SAN SALVADOR (Reuters) - El Salvador-based airline TACA sees 2008 revenues up 15 percent to $1.1 billion as solid passenger growth in Central and South America offsets flat or lower traffic from the United States.
TACA President Roberto Kriete told the Reuters Latin America Investment Summit that passenger growth next year will come down to between 10 and 15 percent from the 20 percent the airline has seen in past years.
“We are growing because we do not depend on the North American market,” Kriete said on Wednesday.
TACA serves more than 35 cities, including daily flights to nine major cities in the United States, whose economy has been slowing rapidly and hurting most business and trade.
Despite the U.S. slump, Kriete said Latin America’s commodity-based economies would continue to expand as they did in 2007 and are expected to grow this year. Expanding economies go hand-in-hand with airline use.
“We believe that Chile, Peru, Argentina, Colombia, Ecuador and Brazil all are going to have economic growth above the levels of the United States and Canada,” Kriete said.
Kriete said passenger traffic between North America and Central America has been flat so far in 2008. “It could be at the end of the year we are going to see a fall in passenger numbers from Central America to North America and vice versa.”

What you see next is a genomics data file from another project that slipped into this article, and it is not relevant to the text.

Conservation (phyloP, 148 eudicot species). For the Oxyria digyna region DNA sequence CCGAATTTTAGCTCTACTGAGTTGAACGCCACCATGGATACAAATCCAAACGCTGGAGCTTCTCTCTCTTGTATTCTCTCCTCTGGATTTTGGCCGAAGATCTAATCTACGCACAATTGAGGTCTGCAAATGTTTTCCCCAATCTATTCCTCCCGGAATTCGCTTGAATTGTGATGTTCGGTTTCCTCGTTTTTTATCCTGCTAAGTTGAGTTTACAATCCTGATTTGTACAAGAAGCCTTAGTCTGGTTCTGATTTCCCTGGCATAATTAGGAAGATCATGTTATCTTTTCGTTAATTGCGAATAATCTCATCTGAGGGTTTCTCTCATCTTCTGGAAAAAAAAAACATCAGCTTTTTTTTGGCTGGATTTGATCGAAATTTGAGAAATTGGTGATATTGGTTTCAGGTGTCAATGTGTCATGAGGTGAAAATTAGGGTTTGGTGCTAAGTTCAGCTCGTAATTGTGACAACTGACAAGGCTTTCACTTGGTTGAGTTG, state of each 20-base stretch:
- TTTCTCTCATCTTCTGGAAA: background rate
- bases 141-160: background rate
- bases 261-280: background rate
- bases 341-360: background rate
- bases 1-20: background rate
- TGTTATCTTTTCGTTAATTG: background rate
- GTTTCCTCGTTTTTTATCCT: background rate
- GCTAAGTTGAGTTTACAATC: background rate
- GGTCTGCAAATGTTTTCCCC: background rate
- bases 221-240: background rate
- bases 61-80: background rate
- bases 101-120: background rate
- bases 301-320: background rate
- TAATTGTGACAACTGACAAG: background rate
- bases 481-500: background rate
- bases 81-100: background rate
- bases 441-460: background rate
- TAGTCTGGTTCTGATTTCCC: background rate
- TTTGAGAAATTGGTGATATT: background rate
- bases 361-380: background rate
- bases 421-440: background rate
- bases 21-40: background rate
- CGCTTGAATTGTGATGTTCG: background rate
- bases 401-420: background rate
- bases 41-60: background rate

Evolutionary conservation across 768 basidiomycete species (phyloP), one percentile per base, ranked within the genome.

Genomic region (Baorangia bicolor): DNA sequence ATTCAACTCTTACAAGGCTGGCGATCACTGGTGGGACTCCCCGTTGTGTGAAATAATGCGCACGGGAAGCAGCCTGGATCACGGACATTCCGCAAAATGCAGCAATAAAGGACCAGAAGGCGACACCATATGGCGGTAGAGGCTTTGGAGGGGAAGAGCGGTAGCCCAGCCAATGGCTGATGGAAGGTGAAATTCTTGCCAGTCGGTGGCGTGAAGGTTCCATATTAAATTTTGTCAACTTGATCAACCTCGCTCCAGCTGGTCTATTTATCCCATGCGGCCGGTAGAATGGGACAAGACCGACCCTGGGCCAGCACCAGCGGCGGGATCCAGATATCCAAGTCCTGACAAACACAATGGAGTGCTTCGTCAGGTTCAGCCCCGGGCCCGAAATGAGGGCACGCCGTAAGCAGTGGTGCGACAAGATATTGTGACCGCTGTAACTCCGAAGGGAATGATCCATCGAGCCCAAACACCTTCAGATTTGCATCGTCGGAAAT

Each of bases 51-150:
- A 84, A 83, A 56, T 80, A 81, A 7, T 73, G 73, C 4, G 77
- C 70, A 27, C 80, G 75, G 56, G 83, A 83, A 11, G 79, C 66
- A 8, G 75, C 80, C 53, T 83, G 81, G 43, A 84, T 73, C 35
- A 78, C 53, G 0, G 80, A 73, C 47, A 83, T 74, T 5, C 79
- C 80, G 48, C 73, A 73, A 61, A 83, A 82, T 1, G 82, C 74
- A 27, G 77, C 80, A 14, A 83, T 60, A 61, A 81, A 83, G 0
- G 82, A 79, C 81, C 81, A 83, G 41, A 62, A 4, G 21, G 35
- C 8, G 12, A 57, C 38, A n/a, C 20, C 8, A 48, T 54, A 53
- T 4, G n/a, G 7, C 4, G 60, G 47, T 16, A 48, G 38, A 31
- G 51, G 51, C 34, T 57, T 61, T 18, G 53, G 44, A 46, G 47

Kriete also said the global aviation industry was suffering from skyrocketing jet fuel prices, a consequence of high crude costs.
Fuel for TACA represents 35 percent of costs, and Kriete said the company was hedging jet fuel to lower costs but saw tough times ahead.
“We have 60 percent covered for the first half of this year and we are going to have only 30 or 40 percent covered for the second half. That means for around 70 percent we are going to be “naked” so fuel prices are going to hurt us hard,” he said.
(For summit blog: summitnotebook.reuters.com/)
Reporting by Alberto Barrera and Chris Aspin and Veronica Gomez Sparrowe in Mexico City; editing by Jeffrey Benkoe, Richard Chang